grout pond

All posts tagged grout pond

On a brisk MLK Day morning, Yvonne, another friend, and I headed to the Stratton Pond area for some more time playing outdoors in the snow. This time, though, was something very different for Yvonne and me– Cross country skiing instead of snowshoeing. Yvonne had found a used pair earlier in the season, and I snagged my brother’s pair from my parents last week, so it seemed like a good time to test them out.

A clearing along the Grout Pond Road.

A clearing along the Grout Pond Road.

After several years of my only winter activity being on snowshoes, strapping a pair of long boards to my feet doesn’t feel the least bit natural, but I can see why people like them. Gliding over packed snow is effortless, once you learn how to balance without falling over. Of course, that takes plenty of time and practice in itself.

Yvonne practicing her moves on cross country skis.

Yvonne practicing her moves on cross country skis.

I’d never been to Grout Pond, mostly because Stratton Pond and Mountain are so close by and offer fine hiking opportunities. But this day it seemed like a good plan to head south from the Kelley Stand Road instead of north, going along a snowmobile/ski trail to the edge of the pond, then along the edge of the pond’s perimeter.

Skiing along the edge of Grout Pond was a lot harder than I'd anticipated. No grip on the ice with these things.

Skiing along the edge of Grout Pond was a lot harder than I’d anticipated. No grip on the ice with these things.

Cruising around the pond, we had some nice views up to Mount Snow and Stratton Mountain, despite the overcast. It’s funny to think about, but the area near Grout Pond is pretty similar to near Little Lyford Ponds, where I worked in northern Maine for a winter. There are a bunch of nice, tall mountains, remote ponds, and generally few visitors. Grout Pond certainly had more traffic on skis than northern Maine, and the sight of ski resort trails would have been out of place at Little Lyford, but there aren’t many places in Vermont with so many undeveloped bodies of water– Grout Pond, Stratton Pond, Bourn Pond, Branch Pond. You could have a hell of a time wandering around this remarkably flat area on skis for a few days.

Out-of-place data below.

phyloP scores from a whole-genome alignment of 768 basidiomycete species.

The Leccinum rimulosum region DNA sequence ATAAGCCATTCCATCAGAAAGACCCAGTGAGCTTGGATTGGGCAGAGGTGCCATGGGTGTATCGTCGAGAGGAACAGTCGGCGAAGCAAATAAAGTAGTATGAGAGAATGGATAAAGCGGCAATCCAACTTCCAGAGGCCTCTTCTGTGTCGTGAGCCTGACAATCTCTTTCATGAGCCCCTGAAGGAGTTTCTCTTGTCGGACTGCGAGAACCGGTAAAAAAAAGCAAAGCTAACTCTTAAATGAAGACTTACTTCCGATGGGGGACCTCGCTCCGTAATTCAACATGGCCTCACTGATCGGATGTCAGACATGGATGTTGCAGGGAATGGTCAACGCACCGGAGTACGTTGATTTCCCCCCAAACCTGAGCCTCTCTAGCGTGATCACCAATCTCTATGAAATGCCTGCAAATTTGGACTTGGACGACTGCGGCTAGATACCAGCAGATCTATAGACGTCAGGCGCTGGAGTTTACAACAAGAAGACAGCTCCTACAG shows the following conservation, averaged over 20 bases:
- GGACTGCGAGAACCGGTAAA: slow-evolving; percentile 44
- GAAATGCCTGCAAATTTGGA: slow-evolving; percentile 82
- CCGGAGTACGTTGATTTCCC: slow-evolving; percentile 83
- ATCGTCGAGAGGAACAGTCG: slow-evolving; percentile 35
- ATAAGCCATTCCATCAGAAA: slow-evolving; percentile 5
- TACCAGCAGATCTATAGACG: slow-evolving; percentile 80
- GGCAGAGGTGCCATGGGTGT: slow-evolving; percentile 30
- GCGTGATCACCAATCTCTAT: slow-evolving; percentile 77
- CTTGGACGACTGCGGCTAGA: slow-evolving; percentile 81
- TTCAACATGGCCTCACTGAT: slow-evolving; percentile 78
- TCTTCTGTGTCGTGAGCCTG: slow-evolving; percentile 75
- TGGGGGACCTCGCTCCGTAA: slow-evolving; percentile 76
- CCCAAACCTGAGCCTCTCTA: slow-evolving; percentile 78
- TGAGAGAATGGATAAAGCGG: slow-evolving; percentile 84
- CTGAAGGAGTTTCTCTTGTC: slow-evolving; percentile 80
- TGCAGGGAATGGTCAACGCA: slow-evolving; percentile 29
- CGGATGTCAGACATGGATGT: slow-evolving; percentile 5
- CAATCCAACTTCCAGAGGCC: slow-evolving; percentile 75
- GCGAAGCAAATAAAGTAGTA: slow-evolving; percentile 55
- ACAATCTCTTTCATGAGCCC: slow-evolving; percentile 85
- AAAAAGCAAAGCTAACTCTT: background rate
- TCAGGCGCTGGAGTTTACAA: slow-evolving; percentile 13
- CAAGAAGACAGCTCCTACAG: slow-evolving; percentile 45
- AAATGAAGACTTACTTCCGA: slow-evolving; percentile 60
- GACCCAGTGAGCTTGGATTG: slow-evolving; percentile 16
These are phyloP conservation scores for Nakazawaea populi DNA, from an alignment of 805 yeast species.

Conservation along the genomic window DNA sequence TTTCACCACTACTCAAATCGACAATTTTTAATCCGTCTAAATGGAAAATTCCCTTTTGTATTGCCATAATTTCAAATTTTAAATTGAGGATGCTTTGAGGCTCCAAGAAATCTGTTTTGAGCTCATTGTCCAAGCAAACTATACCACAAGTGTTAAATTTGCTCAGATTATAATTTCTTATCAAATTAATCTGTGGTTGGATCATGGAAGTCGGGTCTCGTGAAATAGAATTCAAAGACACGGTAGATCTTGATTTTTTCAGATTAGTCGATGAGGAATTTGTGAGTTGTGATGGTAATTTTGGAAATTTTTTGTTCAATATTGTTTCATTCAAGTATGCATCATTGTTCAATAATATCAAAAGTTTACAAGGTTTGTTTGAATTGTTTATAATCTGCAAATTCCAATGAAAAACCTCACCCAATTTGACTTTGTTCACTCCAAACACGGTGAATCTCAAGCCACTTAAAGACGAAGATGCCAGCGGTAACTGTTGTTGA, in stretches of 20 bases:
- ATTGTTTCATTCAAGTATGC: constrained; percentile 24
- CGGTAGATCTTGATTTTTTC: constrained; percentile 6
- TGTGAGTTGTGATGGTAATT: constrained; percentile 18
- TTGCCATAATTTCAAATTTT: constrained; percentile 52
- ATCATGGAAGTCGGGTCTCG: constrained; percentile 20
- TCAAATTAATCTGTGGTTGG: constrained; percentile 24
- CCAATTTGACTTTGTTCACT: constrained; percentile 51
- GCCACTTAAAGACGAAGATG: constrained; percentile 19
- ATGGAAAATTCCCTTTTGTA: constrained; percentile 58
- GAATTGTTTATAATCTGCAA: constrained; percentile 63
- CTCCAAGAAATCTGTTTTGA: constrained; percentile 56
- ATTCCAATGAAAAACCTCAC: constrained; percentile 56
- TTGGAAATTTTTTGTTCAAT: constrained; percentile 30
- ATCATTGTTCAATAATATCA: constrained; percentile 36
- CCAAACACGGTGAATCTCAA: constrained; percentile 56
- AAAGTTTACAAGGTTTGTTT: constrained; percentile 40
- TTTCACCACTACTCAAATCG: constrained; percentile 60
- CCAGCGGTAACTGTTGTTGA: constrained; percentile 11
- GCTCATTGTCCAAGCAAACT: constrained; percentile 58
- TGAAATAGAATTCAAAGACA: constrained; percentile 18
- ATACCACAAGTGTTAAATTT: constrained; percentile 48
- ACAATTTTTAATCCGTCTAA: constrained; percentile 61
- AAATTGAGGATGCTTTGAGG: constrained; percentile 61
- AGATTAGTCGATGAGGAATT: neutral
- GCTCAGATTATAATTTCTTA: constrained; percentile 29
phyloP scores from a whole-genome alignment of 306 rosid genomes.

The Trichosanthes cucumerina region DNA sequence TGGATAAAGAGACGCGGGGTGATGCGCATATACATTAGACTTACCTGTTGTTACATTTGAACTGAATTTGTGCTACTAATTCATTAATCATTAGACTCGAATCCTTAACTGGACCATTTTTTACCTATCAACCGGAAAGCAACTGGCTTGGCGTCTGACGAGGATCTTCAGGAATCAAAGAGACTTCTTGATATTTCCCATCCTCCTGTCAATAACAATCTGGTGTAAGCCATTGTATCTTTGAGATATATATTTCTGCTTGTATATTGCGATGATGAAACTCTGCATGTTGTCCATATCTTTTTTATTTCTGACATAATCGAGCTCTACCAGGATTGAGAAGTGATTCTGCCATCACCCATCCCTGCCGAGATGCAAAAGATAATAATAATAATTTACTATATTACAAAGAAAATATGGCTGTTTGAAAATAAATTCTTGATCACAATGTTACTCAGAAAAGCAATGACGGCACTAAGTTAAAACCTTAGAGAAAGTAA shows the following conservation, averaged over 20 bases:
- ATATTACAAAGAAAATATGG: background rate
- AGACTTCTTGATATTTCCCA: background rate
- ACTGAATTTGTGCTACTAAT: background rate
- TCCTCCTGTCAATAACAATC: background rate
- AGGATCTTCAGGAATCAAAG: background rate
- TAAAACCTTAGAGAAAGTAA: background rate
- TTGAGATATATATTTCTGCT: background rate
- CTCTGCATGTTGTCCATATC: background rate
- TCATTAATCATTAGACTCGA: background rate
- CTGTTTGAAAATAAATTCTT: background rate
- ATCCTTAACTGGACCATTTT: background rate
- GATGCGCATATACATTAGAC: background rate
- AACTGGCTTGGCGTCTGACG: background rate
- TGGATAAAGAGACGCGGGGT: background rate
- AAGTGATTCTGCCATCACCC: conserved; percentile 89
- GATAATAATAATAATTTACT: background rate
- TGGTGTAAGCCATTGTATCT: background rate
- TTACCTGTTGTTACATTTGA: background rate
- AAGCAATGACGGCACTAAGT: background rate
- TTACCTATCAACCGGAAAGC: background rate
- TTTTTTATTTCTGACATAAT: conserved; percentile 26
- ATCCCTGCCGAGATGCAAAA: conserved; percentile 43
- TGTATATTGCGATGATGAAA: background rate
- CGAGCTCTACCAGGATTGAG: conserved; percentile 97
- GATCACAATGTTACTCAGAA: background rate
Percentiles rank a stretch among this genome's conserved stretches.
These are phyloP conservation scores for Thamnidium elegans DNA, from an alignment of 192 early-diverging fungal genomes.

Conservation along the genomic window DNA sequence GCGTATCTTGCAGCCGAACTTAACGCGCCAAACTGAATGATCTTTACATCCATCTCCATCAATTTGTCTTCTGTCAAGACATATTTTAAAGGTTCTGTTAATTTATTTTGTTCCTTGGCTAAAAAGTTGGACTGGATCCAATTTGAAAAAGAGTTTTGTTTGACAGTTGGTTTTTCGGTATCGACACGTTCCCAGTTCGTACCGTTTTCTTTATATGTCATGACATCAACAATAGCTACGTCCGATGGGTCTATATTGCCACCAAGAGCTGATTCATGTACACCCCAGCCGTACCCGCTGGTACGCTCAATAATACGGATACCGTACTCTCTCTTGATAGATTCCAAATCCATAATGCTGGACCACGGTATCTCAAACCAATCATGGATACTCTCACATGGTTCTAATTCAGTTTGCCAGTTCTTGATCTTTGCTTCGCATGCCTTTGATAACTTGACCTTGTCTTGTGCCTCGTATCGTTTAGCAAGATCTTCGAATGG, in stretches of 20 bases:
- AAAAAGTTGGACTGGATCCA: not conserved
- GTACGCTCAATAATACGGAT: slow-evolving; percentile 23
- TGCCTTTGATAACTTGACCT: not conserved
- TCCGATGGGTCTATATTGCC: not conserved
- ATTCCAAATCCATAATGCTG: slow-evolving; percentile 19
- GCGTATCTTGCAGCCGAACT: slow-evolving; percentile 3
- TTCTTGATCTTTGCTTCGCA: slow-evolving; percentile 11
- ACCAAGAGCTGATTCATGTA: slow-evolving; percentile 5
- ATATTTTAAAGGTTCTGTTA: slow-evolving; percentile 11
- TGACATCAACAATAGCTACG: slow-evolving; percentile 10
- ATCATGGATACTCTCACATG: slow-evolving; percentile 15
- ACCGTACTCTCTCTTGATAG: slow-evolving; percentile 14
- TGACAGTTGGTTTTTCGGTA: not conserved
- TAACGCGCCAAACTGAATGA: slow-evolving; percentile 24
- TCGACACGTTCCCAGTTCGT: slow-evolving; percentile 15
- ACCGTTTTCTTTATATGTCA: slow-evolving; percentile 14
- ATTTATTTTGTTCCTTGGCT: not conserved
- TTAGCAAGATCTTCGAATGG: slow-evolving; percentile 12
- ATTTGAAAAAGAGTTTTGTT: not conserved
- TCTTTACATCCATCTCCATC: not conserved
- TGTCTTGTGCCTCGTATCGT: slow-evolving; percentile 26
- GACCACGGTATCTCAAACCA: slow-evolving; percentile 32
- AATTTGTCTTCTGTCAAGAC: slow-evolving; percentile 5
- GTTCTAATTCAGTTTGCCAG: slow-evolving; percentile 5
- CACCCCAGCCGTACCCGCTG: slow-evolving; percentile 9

Back into the woods for some more snow.

Back into the woods for some more snow.

The only gripe I had about the day was my new Panasonic Lumix TS4, a Christmas present that I just can’t get the hang of. The camera gets rave reviews all over the Internet, but most of my landscape shots have been turning out way too dark (see all pictures from this trip). Yvonne has the same problem with her Lumix DMC-ZS8 that she got last year. We both switched from using Canons for the past several years, so I wonder if it’s something that we got used to while using the Canon cameras and is fundamentally different in Panasonics. I know I always aim a little high with Canons to make sure the sky isn’t totally washed out. Any Panasonic users out there want to help me figure out what’s wrong with me?

Stratton Mountain about to get some more snow toward the end of the day.

Stratton Mountain about to get some more snow toward the end of the day. Looks a lot darker than last time I was there.

The day was relatively short– neither Yvonne nor I have totally developed the muscle sets for cross country skiing, so we started falling more and more as the day drew on. Looking at the map, though, I was super excited to come back for some more skiing. With the Catamount Trail running right by Grout Pond, and connecting it to Somerset Reservoir and Stratton Pond, along with plenty of snowmobile trails to make for easy skiing, I can imagine myself killing a whole lot of this winter getting used to the new mode of transportation.